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Profile of Gary Lopaschuk, PhD

Gary Lopaschuk

423 Heritage Medical Research Centre
University of Alberta
Edmonton AB  T6G 2S2

Tel: 780.492.2170
Fax: 780.492.9753

Email: gary.lopaschuk@ualberta.ca


Scientific Director, Mazankowski Alberta Heart Institute
Professor, Department of Pediatrics
Adjunct Professor, Department of Pharmacology
President and CEO of Metabolic Modulators Research Ltd. (MMRL)

Research Area

Dr. Gary Lopaschuk (Departments of Pediatrics and Pharmacology) focuses on the regulatory pathways involved in energy metabolism in the heart, particularly the integrated regulation of fatty acid oxidation and carbohydrate metabolism in both the normal heart, the heart of a diabetic, and the reperfused ischemic heart.


metabolism, diabetes, insulin, cardiology, physiology, pathology, pharmacology, pediatrics


The heart needs a constant and plentiful source of fuel to maintain normal pump function. The main source of fuel for the heart is normally a combination of carbohydrates and fatty acids. However, in many forms of heart disease, fatty acids dominate as a source of fuel. For example, in uncontrolled diabetes or following a heart attack, almost all the energy needed by the heart is obtained from fatty acids. This is detrimental to the heart and can compromise heart function. However, pharmacological agents which either inhibit fatty acid use by the heart, or increase carbohydrate use, are beneficial to the heart following a heart attack.

This pharmacological approach can also be beneficial in many other forms of heart disease. To maximally exploit this new approach to treating heart disease, it is important to have a better understanding of how fatty acid used by the heart is regulated. Our studies have clarified how fatty acid use is normally controlled at the molecular level in the heart and why control of fatty acid use changes following a heart attack. Researchers also used this new knowledge to develop new pharmacological strategies for treating heart disease. Overall, Dr. Lopaschuk believes that optimizing fuel use by the heart has tremendous potential for treating heart disease. His ongoing research studies could help realize this potential.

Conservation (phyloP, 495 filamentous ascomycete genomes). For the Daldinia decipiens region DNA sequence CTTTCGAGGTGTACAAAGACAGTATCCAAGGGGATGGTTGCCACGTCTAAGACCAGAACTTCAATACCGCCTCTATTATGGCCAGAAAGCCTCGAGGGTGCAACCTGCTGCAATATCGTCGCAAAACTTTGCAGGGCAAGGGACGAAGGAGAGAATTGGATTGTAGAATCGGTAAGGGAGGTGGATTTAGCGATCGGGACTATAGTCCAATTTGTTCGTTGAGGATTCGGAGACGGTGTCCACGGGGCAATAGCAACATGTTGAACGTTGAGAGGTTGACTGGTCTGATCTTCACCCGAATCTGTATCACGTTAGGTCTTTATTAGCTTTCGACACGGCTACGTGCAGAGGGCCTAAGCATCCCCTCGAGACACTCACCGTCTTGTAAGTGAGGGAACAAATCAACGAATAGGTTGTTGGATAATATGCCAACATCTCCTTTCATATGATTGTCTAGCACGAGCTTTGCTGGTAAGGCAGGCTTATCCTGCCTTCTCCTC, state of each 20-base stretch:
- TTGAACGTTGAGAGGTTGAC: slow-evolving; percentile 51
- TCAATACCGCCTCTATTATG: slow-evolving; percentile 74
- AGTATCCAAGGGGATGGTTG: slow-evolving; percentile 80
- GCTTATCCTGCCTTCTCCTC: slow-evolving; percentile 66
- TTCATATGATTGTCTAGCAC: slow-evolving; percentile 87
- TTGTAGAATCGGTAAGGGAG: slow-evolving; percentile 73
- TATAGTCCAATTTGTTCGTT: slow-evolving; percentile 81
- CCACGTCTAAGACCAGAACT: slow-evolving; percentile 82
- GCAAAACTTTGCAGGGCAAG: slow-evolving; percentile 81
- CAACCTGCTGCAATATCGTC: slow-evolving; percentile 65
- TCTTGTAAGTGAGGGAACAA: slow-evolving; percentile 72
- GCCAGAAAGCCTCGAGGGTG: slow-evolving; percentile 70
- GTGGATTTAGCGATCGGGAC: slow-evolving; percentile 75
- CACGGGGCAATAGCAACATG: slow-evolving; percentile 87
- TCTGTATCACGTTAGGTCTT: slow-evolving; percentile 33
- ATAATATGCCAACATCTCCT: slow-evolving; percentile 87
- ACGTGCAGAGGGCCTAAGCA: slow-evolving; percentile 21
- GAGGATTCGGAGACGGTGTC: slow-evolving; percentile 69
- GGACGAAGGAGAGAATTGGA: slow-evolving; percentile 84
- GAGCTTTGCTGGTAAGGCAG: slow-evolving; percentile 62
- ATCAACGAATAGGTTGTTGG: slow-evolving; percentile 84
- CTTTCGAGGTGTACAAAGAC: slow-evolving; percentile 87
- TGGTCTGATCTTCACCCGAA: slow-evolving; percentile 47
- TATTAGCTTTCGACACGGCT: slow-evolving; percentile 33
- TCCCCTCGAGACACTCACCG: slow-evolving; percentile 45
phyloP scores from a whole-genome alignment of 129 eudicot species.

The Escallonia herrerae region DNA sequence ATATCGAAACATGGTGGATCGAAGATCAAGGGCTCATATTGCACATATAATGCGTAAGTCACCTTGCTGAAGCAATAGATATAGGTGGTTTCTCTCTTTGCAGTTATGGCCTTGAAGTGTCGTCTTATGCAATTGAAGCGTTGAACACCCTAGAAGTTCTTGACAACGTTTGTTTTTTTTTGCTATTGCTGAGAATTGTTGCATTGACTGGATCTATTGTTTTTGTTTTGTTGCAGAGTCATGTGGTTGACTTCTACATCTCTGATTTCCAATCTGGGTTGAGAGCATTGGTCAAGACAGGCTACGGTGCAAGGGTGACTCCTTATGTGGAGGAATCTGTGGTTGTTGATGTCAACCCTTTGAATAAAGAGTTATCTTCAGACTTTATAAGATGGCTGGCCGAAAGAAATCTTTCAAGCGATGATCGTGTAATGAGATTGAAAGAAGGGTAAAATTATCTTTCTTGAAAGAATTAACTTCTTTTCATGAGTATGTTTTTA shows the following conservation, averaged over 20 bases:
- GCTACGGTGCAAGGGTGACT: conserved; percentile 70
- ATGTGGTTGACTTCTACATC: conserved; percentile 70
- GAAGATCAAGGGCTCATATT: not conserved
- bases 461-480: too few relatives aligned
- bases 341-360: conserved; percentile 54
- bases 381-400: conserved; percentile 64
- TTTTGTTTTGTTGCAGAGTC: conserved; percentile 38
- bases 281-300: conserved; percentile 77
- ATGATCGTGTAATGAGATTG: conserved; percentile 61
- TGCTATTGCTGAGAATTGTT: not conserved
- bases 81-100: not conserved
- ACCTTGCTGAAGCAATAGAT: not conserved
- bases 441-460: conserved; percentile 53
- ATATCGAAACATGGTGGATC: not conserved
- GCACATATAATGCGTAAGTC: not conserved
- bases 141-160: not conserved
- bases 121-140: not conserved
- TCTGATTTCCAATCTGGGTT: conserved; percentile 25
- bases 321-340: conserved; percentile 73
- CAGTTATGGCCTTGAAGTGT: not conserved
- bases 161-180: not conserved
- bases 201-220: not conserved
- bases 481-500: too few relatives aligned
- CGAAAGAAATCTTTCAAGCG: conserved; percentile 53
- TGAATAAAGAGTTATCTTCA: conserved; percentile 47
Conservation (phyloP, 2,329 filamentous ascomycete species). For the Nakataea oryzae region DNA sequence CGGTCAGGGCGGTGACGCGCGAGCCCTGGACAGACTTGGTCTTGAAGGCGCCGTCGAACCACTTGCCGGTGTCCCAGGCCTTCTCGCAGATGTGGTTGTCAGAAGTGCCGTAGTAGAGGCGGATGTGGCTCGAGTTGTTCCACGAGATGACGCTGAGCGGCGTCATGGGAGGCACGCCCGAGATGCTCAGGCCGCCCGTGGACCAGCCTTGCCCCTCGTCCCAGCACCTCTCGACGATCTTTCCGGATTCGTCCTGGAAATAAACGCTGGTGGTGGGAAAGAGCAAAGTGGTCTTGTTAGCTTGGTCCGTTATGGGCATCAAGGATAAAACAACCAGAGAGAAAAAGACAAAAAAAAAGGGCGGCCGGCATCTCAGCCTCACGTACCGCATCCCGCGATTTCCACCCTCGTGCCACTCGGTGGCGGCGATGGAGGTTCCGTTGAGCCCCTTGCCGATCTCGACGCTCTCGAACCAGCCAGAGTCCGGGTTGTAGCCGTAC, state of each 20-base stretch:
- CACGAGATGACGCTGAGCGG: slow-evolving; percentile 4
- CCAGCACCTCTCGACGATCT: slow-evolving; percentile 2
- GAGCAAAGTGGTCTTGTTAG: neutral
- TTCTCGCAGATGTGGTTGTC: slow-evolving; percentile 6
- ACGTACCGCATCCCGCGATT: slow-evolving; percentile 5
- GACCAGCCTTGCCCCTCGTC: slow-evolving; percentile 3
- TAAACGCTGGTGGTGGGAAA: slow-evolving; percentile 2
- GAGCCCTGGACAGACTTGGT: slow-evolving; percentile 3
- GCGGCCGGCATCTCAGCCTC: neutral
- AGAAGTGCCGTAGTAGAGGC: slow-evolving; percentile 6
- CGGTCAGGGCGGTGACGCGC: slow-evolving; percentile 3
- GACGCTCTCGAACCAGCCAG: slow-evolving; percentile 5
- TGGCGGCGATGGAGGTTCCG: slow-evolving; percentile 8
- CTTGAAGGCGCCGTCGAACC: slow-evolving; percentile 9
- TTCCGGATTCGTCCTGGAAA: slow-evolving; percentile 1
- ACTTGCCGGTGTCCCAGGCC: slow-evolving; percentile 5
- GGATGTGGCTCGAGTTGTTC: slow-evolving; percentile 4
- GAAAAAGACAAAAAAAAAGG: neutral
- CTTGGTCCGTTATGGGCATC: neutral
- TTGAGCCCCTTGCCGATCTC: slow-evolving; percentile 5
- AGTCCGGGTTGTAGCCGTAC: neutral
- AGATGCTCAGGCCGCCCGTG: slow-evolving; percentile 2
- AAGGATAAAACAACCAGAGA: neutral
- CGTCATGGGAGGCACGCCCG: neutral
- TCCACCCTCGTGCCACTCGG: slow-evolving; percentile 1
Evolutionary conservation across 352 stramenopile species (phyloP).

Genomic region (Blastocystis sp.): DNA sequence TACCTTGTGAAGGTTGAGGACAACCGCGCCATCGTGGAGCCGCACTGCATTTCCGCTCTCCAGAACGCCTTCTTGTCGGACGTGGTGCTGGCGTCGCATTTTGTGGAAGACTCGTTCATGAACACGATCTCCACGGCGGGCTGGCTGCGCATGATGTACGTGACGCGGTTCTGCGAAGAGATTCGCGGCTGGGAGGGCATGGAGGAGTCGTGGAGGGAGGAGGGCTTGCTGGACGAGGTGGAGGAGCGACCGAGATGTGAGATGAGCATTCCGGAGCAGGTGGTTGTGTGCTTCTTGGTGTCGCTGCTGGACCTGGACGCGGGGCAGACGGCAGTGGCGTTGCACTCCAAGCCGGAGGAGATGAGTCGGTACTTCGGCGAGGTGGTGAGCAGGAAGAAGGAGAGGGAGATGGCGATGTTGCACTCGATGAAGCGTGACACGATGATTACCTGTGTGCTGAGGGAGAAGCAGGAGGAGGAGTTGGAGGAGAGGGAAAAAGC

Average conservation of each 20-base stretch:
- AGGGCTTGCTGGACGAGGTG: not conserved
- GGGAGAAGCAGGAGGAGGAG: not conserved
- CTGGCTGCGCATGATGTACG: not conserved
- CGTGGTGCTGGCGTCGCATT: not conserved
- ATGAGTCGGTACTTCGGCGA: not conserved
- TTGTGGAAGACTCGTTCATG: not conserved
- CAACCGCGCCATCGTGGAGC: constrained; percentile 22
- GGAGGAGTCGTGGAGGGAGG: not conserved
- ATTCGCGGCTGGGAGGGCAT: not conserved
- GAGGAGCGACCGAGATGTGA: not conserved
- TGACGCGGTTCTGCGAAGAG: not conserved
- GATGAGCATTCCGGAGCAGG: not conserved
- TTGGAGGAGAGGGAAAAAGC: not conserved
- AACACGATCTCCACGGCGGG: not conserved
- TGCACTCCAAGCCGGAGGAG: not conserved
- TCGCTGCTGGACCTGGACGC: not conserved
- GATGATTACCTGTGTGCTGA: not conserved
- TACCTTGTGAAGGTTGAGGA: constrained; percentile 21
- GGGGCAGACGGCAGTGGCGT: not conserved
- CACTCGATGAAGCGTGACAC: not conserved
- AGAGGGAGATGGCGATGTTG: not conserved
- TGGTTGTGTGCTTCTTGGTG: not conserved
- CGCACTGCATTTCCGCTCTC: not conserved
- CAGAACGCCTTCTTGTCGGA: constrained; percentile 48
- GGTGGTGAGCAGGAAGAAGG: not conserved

In fetal life, the heart obtains most of its energy requirements from the metabolism of carbohydrates. However, within days of birth, fatty acid oxidation increases dramatically (over 10 fold) and becomes the major fuel of the heart. Dr. Lopaschuk's team has defined what molecular changes occur in the heart that are responsible for this switch in energy preference.

Determining the cellular mechanisms responsible for the maturation of fatty acid oxidation following birth not only increases the understanding of the profound physiological changes that occur at birth, but also has direct clinical relevance in the protection of the newborn heart during cardiac surgery. A better understanding of the regulation of energy metabolism in the newborn heart could lead to the development of improved therapeutic approaches for protecting the newborn heart during cardiac surgery.

Heart disease is a major problem in the diabetic. In diabetics almost all of the energy required for heart function is obtained through the metabolism of fatty acids. Dr. Lopaschuk's laboratory and others have shown that decreasing fatty acid use by the heart will increase the use of sugars as a source of energy, which then decreases the likelihood of the diabetic developing heart problems. His team has obtained a better understanding of how fatty acid use by the heart is regulated in the diabetic. His lab has shown that activity of some key enzymes involved in the regulation of fatty acid metabolism is altered. He is presently determining if returning the activity of these enzymes to normal improves heart function in the diabetic. These studies should identify new approaches to decreasing heart problems in the diabetic.

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